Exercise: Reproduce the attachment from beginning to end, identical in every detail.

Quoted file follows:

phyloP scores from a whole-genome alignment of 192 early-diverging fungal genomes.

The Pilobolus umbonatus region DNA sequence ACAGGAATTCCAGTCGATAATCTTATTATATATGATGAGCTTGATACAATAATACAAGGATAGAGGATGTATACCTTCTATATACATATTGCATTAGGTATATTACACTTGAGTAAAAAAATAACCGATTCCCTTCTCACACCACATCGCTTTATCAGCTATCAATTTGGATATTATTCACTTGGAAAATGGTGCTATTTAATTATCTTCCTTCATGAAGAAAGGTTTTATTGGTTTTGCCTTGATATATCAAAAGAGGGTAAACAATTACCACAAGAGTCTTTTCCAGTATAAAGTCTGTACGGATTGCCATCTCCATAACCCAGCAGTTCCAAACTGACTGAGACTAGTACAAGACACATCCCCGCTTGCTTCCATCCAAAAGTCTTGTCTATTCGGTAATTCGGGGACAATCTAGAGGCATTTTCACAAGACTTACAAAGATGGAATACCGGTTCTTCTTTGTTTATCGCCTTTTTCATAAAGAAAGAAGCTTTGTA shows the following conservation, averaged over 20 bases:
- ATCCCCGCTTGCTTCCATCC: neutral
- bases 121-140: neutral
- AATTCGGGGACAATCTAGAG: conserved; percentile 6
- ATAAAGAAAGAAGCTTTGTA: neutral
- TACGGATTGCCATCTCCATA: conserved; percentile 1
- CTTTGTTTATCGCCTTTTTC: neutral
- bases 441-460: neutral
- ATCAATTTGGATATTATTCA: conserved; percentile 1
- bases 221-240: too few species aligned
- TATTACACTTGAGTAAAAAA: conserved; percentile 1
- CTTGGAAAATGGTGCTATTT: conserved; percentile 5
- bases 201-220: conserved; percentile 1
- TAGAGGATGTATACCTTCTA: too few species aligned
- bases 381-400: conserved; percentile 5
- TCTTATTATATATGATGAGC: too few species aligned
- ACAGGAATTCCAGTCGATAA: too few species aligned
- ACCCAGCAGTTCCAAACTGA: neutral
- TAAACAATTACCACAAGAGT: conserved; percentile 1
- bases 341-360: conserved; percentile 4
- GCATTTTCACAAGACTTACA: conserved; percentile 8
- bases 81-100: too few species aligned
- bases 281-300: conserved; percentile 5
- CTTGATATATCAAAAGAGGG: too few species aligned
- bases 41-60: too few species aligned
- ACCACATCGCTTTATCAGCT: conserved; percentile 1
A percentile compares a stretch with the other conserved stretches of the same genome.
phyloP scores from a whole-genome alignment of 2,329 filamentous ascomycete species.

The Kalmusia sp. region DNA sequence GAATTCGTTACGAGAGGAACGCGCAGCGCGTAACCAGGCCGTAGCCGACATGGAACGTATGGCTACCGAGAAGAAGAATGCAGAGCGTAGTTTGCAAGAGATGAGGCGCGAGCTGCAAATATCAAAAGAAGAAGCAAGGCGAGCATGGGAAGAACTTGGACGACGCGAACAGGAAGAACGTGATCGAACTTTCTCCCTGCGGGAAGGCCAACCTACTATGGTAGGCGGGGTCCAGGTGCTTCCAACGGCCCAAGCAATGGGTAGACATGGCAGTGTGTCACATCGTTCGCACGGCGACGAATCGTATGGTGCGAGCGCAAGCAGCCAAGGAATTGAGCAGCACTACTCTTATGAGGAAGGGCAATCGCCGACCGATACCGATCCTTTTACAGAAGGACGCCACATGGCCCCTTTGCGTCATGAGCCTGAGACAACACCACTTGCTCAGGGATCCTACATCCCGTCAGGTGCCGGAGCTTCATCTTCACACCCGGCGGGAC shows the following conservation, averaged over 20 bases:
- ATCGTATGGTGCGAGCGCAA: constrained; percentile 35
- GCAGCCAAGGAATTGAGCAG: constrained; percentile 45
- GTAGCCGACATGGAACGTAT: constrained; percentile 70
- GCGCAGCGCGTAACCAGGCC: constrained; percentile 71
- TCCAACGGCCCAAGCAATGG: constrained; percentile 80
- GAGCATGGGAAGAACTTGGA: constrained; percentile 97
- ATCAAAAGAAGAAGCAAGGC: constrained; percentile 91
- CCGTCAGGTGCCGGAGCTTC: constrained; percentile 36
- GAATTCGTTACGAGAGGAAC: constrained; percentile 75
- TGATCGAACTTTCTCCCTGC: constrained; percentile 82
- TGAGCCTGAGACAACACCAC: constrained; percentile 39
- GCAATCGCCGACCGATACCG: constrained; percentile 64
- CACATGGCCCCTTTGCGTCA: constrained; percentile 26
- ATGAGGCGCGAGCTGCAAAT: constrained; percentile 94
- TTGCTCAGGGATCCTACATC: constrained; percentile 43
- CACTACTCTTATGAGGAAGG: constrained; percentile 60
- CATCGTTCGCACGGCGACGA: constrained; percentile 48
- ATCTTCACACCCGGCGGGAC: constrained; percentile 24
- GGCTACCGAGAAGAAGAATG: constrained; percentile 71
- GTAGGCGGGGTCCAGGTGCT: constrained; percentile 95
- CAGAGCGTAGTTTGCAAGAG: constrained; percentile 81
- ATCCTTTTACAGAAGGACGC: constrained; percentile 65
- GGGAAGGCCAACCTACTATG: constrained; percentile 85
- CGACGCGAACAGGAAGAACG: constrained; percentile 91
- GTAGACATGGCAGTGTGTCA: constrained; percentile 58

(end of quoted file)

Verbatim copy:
phyloP scores from a whole-genome alignment of 192 early-diverging fungal genomes.

The Pilobolus umbonatus region DNA sequence ACAGGAATTCCAGTCGATAATCTTATTATATATGATGAGCTTGATACAATAATACAAGGATAGAGGATGTATACCTTCTATATACATATTGCATTAGGTATATTACACTTGAGTAAAAAAATAACCGATTCCCTTCTCACACCACATCGCTTTATCAGCTATCAATTTGGATATTATTCACTTGGAAAATGGTGCTATTTAATTATCTTCCTTCATGAAGAAAGGTTTTATTGGTTTTGCCTTGATATATCAAAAGAGGGTAAACAATTACCACAAGAGTCTTTTCCAGTATAAAGTCTGTACGGATTGCCATCTCCATAACCCAGCAGTTCCAAACTGACTGAGACTAGTACAAGACACATCCCCGCTTGCTTCCATCCAAAAGTCTTGTCTATTCGGTAATTCGGGGACAATCTAGAGGCATTTTCACAAGACTTACAAAGATGGAATACCGGTTCTTCTTTGTTTATCGCCTTTTTCATAAAGAAAGAAGCTTTGTA shows the following conservation, averaged over 20 bases:
- ATCCCCGCTTGCTTCCATCC: neutral
- bases 121-140: neutral
- AATTCGGGGACAATCTAGAG: conserved; percentile 6
- ATAAAGAAAGAAGCTTTGTA: neutral
- TACGGATTGCCATCTCCATA: conserved; percentile 1
- CTTTGTTTATCGCCTTTTTC: neutral
- bases 441-460: neutral
- ATCAATTTGGATATTATTCA: conserved; percentile 1
- bases 221-240: too few species aligned
- TATTACACTTGAGTAAAAAA: conserved; percentile 1
- CTTGGAAAATGGTGCTATTT: conserved; percentile 5
- bases 201-220: conserved; percentile 1
- TAGAGGATGTATACCTTCTA: too few species aligned
- bases 381-400: conserved; percentile 5
- TCTTATTATATATGATGAGC: too few species aligned
- ACAGGAATTCCAGTCGATAA: too few species aligned
- ACCCAGCAGTTCCAAACTGA: neutral
- TAAACAATTACCACAAGAGT: conserved; percentile 1
- bases 341-360: conserved; percentile 4
- GCATTTTCACAAGACTTACA: conserved; percentile 8
- bases 81-100: too few species aligned
- bases 281-300: conserved; percentile 5
- CTTGATATATCAAAAGAGGG: too few species aligned
- bases 41-60: too few species aligned
- ACCACATCGCTTTATCAGCT: conserved; percentile 1
A percentile compares a stretch with the other conserved stretches of the same genome.
phyloP scores from a whole-genome alignment of 2,329 filamentous ascomycete species.

The Kalmusia sp. region DNA sequence GAATTCGTTACGAGAGGAACGCGCAGCGCGTAACCAGGCCGTAGCCGACATGGAACGTATGGCTACCGAGAAGAAGAATGCAGAGCGTAGTTTGCAAGAGATGAGGCGCGAGCTGCAAATATCAAAAGAAGAAGCAAGGCGAGCATGGGAAGAACTTGGACGACGCGAACAGGAAGAACGTGATCGAACTTTCTCCCTGCGGGAAGGCCAACCTACTATGGTAGGCGGGGTCCAGGTGCTTCCAACGGCCCAAGCAATGGGTAGACATGGCAGTGTGTCACATCGTTCGCACGGCGACGAATCGTATGGTGCGAGCGCAAGCAGCCAAGGAATTGAGCAGCACTACTCTTATGAGGAAGGGCAATCGCCGACCGATACCGATCCTTTTACAGAAGGACGCCACATGGCCCCTTTGCGTCATGAGCCTGAGACAACACCACTTGCTCAGGGATCCTACATCCCGTCAGGTGCCGGAGCTTCATCTTCACACCCGGCGGGAC shows the following conservation, averaged over 20 bases:
- ATCGTATGGTGCGAGCGCAA: constrained; percentile 35
- GCAGCCAAGGAATTGAGCAG: constrained; percentile 45
- GTAGCCGACATGGAACGTAT: constrained; percentile 70
- GCGCAGCGCGTAACCAGGCC: constrained; percentile 71
- TCCAACGGCCCAAGCAATGG: constrained; percentile 80
- GAGCATGGGAAGAACTTGGA: constrained; percentile 97
- ATCAAAAGAAGAAGCAAGGC: constrained; percentile 91
- CCGTCAGGTGCCGGAGCTTC: constrained; percentile 36
- GAATTCGTTACGAGAGGAAC: constrained; percentile 75
- TGATCGAACTTTCTCCCTGC: constrained; percentile 82
- TGAGCCTGAGACAACACCAC: constrained; percentile 39
- GCAATCGCCGACCGATACCG: constrained; percentile 64
- CACATGGCCCCTTTGCGTCA: constrained; percentile 26
- ATGAGGCGCGAGCTGCAAAT: constrained; percentile 94
- TTGCTCAGGGATCCTACATC: constrained; percentile 43
- CACTACTCTTATGAGGAAGG: constrained; percentile 60
- CATCGTTCGCACGGCGACGA: constrained; percentile 48
- ATCTTCACACCCGGCGGGAC: constrained; percentile 24
- GGCTACCGAGAAGAAGAATG: constrained; percentile 71
- GTAGGCGGGGTCCAGGTGCT: constrained; percentile 95
- CAGAGCGTAGTTTGCAAGAG: constrained; percentile 81
- ATCCTTTTACAGAAGGACGC: constrained; percentile 65
- GGGAAGGCCAACCTACTATG: constrained; percentile 85
- CGACGCGAACAGGAAGAACG: constrained; percentile 91
- GTAGACATGGCAGTGTGTCA: constrained; percentile 58